Abstract: Social media has become a desirable means for spreading awareness, advocating for rights, establishing communities, acquiring information, and much more. Studies confirmed the substantial value of social support and community belonging for individuals with disabilities and their caregivers. Users in the Arabic world have shown an increasing interest in using social media in the past decade. However, there is limited research that investigated how social media was used in the Arabic world to support people with cognitive disabilities and advocate for their rights. We tried to start filling this gap through a two-stage project. In the first stage, we interviewed caregivers and teachers for children with cognitive disabilities from Saudi Arabia to examine their motivations and concerns around using social media in relation to their children or students’ conditions. We found that caregivers used social media with caution to seek information and emotional support, to spread awareness, and to communicate and build communities. In the second stage of the project, we applied text mining approaches, including sentiment and temporal analyses, on Arabic tweets related to cognitive disabilities during a nine year period. Content volume, temporal evolution, user accounts, sentiment, and topics of the tweets were analyzed. The results provide new insight into public perspectives, which may assist interested entities to form and distribute appropriate resources and information.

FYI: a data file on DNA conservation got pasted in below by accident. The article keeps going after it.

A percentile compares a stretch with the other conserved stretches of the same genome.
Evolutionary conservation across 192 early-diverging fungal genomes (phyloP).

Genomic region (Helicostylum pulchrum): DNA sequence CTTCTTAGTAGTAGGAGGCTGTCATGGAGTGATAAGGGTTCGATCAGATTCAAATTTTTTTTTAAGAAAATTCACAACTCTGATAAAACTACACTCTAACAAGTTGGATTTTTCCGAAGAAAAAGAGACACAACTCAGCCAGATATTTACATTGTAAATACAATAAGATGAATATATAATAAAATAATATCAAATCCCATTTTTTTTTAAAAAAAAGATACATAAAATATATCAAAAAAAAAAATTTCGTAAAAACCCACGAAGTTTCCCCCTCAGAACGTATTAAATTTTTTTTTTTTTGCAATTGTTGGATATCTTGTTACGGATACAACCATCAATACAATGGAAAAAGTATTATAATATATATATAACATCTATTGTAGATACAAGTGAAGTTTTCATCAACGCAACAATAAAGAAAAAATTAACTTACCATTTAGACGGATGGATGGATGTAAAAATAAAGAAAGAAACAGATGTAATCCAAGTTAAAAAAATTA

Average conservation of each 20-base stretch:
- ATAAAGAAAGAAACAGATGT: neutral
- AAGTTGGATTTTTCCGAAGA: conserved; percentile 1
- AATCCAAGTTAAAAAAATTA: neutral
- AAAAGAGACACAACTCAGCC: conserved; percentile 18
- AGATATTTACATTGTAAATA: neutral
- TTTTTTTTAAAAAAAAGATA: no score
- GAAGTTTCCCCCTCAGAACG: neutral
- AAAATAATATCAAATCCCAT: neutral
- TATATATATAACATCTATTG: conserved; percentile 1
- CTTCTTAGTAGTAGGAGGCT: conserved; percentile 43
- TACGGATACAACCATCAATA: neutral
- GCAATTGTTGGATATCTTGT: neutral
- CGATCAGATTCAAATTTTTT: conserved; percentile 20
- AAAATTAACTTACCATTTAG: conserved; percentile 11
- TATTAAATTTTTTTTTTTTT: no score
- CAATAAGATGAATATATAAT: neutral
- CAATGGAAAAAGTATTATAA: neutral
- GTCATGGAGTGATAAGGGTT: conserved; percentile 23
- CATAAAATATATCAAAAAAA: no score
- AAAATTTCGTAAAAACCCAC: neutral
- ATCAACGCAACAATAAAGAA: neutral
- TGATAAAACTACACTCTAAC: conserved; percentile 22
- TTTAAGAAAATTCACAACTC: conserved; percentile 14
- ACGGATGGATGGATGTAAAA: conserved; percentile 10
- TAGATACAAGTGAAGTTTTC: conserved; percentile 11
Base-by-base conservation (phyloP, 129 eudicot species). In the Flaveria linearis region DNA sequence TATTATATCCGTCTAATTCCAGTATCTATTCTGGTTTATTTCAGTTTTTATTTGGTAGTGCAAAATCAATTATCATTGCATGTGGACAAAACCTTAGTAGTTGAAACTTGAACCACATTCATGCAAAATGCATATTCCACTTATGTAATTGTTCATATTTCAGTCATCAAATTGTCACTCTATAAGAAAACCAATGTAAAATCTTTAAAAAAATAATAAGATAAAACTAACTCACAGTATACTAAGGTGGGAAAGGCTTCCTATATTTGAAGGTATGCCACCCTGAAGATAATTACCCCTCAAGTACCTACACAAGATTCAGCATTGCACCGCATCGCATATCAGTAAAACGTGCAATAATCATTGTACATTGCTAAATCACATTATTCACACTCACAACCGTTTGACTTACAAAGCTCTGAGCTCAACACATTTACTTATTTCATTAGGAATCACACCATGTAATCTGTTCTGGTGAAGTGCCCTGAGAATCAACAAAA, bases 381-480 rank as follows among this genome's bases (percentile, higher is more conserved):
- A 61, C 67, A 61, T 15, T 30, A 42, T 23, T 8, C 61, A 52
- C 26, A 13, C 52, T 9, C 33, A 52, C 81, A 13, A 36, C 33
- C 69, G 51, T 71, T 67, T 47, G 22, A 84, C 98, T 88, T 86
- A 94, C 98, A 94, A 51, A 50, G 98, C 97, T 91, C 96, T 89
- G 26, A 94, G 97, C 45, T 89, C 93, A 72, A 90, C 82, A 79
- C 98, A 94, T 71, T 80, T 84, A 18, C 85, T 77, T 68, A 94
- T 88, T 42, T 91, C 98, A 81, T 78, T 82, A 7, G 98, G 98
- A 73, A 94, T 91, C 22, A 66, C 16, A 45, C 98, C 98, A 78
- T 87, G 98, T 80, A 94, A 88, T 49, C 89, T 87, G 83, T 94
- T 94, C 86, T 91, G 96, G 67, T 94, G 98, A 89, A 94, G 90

Bio: Dr. Jinjuan Heidi Feng, a visiting professor at the Trace Center of UMD, is a professor in the Computer and Information Sciences Department at Towson University. She received a Ph. D. in Information Sciences from UMBC in 2005. She conducts research in the area of Human-Computer Interaction, Accessible Computing and Health-informatics. She works with national and local communities to improve the quality of life of people with disabilities through information technology. Her current research projects focus on assistive technologies for people with cognitive disabilities, mobile
applications for healthcare related services, and accessible security techniques for individuals with visual or cognitive disabilities. Dr. Feng has served as the program co-chair for the 23rd International ACM SIGACCESS Conference on Computers and Accessibility (ASSETS21) and the general chair for ASSETS16. She is associate editor for the International Journal of Human-Computer Studies and the ACM Transactions on Accessible Computing.

Date: Thursday, March 31, 2022
Time: 12:30pm-1:30pm ET

Talk Title: Personal Informatics in the Changing, Social World
Speaker: Dr. Christina Chung, Assistant Professor, Informatics, Indiana University Bloomington

Location: Zoom (Click here to register)

Abstract: Personal informatics refers to information individuals can collect about themselves, such as food intake, physical activity, sleep, and mood. Current personal informatics tools have been designed primarily for personal use, focusing on quantitative measurements that are easy to collect via sensors or manual input. These systems often overlook the changing nature of everyday life, the social contexts individuals live in, the variety of goals and values they have, and the constraints and preferences associated with these contexts and values. My research has examined the collaborative use of personal informatics data and co-constructed experience in various contexts. In this talk, I will share a few recent studies unpacking ways to rethink personal informatics technology that considers the changing contexts of health behavior, shifting values and priorities, as well as the social roles and relationships that often deeply intertwine with health decisions.